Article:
California's Ailing Oaks: Sudden oak death has wiped out nearly a million oak trees in California in the last 20 years, The Times reports. Whole landscapes have been transformed, and even healthy trees are being cut down to stop the spread of the disease. Sudden oak death "spreads via water, including windblown rain, and transplanted soil. Its advance has been considered inexorable, and the discovery of [an] uninfected patch of forest was considered sheer good luck." Now, scientists are experimenting with injecting a special kind of fungicide into their lucky strand of trees to try to find a way to stop the hardwood horror.
Michigan's Ash Assassin: The state has reportedly lost millions of its native ash trees to an invasive pest known as the emerald ash borer. The statewide news site Mlive reported in June that the insect, which scientists suspect came from somewhere in Asia on "solid wood packing material carried in cargo ships or airplanes," first arrived in Detroit in 2002. Since then, "dead and dying trees line city streets, suburban backyards, golf courses and retail parking lots as one of the most popular landscape trees falls to the beetle and its larvae." The insects can be stopped using store-bought pesticides, but their infestation has taken a huge chunk of the state's ash tree population already.
The West's Waning Whitebark Pines: These high-elevation trees are endemic to the Western United States, in the Rocky and Sierra Nevada mountain ranges and all over and around Yellowstone National Park. They were recently rejected from the endangered species list, not because they're not in danger, but because the U.S. Fish and Wildlife Service doesn't have enough money to protect them right now. A warming climate has been blamed for the trees' demise, as the "once-cold temperatures of the trees' mountainous habitat formerly isolated them from the deadly mountain pine beetle (Dendroctonus ponderosae), a native species that prefers warmer climes. But rising temperatures have brought the beetle into Yellowstone National Park, where the bugs have killed as much as half of the park's whitebarks in the past 10 years," according to Scientific American. Other plagues, such as the invasive European white pine blister rust fungus, threaten those specimens that the beetles don't get.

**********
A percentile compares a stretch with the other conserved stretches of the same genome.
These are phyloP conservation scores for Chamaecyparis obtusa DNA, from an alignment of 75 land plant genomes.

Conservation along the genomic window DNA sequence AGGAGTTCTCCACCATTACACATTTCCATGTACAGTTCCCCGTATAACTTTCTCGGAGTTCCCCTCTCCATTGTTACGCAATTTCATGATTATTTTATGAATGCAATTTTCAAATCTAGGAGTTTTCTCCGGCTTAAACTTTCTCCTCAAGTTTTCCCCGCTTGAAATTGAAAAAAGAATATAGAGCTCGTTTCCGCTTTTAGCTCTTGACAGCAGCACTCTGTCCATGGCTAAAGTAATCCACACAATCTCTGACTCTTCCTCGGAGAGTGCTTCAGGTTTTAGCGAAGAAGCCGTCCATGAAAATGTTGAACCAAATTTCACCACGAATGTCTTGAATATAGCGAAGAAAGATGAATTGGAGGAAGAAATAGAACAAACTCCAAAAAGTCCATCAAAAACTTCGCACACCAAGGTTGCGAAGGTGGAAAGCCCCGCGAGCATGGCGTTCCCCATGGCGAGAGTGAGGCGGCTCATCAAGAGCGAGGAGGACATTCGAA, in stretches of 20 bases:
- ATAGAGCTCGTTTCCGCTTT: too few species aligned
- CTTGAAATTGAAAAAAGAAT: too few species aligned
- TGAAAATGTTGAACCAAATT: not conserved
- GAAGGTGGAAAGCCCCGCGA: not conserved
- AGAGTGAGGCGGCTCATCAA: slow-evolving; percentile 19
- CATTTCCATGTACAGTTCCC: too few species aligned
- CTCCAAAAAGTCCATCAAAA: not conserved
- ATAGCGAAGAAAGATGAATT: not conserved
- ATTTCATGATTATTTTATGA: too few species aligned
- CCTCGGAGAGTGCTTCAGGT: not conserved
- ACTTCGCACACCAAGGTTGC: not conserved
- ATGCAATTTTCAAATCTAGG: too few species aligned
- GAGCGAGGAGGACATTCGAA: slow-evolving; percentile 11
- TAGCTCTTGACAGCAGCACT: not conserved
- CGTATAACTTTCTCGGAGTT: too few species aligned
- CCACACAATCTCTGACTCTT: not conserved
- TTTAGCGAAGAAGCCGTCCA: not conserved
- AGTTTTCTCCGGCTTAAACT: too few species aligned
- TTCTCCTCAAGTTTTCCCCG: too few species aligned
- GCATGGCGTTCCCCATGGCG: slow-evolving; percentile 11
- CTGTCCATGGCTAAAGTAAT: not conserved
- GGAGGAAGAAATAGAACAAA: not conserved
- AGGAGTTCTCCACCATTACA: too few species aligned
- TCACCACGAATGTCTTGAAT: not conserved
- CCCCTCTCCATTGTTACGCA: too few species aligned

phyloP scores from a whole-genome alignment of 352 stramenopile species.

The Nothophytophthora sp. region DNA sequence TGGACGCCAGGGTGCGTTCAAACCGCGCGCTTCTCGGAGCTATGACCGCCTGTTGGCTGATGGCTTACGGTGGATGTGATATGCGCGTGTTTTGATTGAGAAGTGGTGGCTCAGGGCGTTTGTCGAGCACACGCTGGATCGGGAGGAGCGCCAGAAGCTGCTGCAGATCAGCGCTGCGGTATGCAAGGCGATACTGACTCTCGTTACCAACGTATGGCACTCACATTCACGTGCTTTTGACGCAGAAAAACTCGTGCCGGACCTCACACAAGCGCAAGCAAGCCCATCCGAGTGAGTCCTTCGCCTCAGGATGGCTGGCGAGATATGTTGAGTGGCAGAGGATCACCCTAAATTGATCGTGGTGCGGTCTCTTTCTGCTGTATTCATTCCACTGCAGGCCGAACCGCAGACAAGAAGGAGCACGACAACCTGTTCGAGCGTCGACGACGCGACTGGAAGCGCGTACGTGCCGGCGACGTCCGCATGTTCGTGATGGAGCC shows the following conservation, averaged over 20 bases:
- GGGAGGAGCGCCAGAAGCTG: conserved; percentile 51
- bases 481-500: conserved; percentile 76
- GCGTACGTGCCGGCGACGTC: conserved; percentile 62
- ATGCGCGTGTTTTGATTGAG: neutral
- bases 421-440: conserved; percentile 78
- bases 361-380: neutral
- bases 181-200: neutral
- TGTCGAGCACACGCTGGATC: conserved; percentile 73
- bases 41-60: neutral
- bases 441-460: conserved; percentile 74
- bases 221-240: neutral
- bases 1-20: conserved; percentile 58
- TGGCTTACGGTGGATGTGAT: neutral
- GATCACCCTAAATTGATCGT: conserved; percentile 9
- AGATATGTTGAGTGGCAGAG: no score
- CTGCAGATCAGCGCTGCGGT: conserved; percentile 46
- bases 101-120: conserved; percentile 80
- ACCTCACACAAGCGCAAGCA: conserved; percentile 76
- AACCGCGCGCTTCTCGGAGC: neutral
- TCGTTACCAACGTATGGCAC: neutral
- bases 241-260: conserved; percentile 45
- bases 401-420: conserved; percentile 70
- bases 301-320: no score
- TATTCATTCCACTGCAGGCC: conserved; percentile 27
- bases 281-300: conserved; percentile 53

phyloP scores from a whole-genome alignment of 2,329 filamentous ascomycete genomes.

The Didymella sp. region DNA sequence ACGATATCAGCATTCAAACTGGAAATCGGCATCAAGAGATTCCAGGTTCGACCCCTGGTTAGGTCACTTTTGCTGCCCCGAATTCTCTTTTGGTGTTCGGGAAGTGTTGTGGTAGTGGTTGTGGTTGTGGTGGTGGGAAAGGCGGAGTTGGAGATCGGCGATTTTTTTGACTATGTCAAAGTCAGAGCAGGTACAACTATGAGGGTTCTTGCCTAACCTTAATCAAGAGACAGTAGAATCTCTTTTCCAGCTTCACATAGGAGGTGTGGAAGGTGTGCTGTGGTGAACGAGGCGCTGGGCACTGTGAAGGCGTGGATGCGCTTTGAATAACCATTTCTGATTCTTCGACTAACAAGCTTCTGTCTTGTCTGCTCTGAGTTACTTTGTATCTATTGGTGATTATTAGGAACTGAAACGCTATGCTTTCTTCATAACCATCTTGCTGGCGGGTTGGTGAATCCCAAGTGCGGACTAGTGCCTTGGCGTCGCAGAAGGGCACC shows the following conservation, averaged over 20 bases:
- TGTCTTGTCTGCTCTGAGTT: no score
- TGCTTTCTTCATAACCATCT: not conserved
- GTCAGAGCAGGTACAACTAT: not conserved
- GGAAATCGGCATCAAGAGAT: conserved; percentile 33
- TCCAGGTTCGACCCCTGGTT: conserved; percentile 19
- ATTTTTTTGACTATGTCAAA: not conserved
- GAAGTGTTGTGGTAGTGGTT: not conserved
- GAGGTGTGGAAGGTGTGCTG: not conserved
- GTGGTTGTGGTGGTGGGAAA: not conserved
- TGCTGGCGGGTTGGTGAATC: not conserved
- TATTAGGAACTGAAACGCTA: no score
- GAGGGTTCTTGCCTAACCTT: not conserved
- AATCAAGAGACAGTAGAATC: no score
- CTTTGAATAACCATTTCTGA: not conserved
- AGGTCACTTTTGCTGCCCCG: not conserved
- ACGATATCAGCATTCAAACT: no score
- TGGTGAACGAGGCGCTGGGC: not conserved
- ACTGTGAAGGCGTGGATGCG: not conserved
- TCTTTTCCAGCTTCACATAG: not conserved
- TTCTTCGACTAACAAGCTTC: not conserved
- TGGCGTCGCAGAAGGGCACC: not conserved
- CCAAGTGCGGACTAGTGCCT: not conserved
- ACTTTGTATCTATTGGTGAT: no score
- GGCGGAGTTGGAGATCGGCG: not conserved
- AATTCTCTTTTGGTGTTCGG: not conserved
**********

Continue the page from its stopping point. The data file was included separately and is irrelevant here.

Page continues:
Missouri River Massacre: This spring saw dramatic and deadly flooding all along the Missouri River. Those affected had an immediate challenge in trying to save themselves and their houses from the rising waters. But after the river crested, the floodwater stayed. Now, the trees whose roots it covers are in danger of dying off as the water chokes off their oxygen during their growth period. "Homeowners will lose such flood-intolerant tree species as spruces and crab apples, and even tougher species such as cottonwoods, box elders, American elms, silver maples and bur oaks will sustain damage after what will likely be months in standing water," The Bismark Tribune reported. Plus, floodwaters may carry any number of toxins that could change the chemical balance of the soil.